Wow. Our experiment is off to a great start—let's see if we can finish it off sooner than expected.
I haven't paid a ton of attention to the Giffords coverage over the past two days, but hoo boy — was Sarah Palin's video response yesterday one of the most ill-conceived political speeches ever? I'm not even talking about the "blood libel" thing. For all I know, she doesn't even understand what the phrase means — though I'll bet we'll soon get some kind of snarky, defensive tweet claiming that she does too know what it means and then concocting some absurd explanation about why it was appropriate.
No, I mean the whole thing. I happen to think Palin was treated unfairly over her "bullseye" map: if it was over the top, it was only slightly over the top, and it's hardly the kind of thing we don't see and hear all the time in political campaigns. But you know what? Unfair or not, the Giffords shooting isn't about how badly the world treats Sarah Palin. Sometimes you just have to let things go, rise above your critics, and appeal to everyone's better natures. But not Sarah. She's been wronged, and that's the only thing that ever matters in Sarah land. Her narcissism was practically off the Richter scale yesterday.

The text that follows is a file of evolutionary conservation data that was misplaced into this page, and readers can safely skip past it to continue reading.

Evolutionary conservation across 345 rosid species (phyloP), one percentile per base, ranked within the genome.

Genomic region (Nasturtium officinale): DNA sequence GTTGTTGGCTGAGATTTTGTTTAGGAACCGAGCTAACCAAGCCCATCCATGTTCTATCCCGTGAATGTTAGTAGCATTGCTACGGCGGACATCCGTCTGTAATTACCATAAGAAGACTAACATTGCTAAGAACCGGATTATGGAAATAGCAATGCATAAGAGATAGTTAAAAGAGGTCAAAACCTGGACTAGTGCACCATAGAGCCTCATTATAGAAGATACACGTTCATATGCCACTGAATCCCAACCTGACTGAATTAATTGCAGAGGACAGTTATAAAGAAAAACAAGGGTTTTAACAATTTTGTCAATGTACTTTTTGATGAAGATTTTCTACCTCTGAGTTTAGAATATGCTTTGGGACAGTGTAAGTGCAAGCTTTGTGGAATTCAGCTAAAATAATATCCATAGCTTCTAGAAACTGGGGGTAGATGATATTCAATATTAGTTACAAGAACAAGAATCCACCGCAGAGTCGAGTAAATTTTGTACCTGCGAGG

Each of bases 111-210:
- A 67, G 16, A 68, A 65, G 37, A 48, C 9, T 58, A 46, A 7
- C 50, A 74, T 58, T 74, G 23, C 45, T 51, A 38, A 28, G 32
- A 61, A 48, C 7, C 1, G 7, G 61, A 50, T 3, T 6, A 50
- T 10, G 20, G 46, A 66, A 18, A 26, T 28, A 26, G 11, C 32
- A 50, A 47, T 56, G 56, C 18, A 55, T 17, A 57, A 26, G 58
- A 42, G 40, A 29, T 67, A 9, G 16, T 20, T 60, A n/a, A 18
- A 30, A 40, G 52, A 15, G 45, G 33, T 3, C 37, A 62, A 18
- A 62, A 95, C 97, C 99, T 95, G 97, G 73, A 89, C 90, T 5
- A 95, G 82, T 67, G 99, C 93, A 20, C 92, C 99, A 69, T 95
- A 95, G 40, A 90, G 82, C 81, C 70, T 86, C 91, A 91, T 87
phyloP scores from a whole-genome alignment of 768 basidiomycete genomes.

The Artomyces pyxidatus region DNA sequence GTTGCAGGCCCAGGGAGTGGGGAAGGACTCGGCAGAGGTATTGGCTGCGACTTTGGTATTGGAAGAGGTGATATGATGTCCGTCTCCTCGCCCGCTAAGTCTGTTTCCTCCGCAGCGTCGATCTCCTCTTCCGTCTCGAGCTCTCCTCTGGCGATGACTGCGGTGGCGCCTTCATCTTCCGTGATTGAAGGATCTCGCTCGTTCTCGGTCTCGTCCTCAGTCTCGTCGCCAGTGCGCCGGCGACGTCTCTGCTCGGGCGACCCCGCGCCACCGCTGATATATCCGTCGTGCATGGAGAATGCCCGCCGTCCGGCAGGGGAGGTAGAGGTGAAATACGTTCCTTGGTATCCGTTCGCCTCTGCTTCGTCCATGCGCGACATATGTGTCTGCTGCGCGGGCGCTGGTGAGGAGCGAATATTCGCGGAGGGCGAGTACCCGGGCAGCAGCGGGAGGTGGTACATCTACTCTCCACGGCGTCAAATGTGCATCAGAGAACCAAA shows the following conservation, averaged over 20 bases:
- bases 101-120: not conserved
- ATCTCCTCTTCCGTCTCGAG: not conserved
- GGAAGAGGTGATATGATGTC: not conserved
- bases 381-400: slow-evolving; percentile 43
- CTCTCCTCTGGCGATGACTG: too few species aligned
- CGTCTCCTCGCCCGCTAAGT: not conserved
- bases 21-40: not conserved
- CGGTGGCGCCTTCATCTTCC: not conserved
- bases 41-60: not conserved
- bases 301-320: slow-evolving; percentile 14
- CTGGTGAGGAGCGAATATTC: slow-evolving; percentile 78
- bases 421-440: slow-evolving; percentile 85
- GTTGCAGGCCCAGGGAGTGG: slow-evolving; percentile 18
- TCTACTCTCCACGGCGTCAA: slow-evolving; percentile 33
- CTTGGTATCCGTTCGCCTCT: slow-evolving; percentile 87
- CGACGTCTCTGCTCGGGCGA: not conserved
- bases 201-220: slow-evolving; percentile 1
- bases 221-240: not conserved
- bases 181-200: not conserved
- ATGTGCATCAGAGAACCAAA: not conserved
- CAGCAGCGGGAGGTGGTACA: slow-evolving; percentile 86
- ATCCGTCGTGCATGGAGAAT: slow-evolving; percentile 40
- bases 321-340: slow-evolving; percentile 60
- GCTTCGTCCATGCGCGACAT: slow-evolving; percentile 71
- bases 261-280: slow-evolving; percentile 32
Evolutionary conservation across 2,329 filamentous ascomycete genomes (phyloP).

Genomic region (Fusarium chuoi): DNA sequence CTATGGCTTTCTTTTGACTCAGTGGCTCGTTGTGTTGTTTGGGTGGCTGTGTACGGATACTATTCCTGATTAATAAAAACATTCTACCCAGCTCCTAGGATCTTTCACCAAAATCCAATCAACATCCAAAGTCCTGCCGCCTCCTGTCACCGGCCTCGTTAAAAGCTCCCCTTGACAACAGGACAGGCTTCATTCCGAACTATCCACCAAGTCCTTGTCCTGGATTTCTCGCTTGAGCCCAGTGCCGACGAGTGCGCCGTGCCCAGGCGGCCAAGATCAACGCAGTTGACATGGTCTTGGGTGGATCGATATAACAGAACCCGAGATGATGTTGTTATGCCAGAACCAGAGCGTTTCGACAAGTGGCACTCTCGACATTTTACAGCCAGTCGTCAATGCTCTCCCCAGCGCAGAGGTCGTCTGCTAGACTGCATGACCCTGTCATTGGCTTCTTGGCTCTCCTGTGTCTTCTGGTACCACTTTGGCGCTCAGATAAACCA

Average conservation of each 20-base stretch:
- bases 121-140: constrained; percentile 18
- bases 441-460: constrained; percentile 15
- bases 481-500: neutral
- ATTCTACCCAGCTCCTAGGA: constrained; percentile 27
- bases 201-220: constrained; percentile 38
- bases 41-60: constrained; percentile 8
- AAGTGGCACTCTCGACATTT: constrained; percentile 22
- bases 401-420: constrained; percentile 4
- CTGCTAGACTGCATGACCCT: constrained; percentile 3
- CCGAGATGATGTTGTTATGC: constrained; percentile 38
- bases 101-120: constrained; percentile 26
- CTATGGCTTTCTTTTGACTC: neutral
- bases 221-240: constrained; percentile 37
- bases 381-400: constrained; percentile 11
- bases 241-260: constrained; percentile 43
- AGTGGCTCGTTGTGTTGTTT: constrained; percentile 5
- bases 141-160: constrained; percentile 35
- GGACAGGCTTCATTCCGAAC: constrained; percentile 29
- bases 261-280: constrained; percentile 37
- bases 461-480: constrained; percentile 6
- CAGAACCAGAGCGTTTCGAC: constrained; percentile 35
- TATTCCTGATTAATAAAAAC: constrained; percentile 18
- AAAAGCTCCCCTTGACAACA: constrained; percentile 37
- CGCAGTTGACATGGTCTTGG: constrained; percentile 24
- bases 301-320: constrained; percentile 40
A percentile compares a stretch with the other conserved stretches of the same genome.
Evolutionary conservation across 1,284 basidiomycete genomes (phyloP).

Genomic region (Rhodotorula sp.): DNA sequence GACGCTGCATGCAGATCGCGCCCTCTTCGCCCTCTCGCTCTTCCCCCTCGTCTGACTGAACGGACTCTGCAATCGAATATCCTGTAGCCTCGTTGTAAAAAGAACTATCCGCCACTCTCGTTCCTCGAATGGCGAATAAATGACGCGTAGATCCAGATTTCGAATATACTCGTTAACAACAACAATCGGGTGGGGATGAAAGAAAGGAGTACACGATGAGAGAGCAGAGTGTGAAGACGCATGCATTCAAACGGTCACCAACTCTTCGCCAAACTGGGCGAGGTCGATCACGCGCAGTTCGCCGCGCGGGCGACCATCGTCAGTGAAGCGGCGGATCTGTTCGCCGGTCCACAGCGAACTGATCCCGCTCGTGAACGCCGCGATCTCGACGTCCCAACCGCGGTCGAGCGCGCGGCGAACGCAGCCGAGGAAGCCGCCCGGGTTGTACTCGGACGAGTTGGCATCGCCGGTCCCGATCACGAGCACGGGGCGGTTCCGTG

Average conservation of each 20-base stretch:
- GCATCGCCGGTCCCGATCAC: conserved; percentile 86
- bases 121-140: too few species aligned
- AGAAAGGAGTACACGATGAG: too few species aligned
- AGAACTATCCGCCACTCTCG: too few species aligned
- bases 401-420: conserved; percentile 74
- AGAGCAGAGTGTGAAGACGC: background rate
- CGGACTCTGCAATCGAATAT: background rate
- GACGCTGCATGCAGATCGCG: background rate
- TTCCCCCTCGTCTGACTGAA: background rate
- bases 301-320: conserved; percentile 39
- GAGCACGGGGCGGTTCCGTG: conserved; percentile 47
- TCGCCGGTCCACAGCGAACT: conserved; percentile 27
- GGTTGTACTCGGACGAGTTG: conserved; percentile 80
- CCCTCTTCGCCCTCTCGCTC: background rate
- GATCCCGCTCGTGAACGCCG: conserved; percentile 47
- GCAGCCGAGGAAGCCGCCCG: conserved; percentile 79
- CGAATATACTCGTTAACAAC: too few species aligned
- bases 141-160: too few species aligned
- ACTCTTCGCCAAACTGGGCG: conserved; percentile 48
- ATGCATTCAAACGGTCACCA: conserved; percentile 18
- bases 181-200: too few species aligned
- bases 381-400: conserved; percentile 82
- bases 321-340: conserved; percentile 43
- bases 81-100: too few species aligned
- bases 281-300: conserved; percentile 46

I think Doyle McManus is right: "The Arizona shootings and their aftermath will probably be remembered as the end of Palin's chances of being taken seriously as a Republican presidential candidate. She had an opportunity to rise to an occasion, and she whiffed." In any case, I hope McManus is right. If Palin can't handle a few days of partisan invective from the lefty blogosphere, it beggars the imagination to wonder how she'd do against some real critics.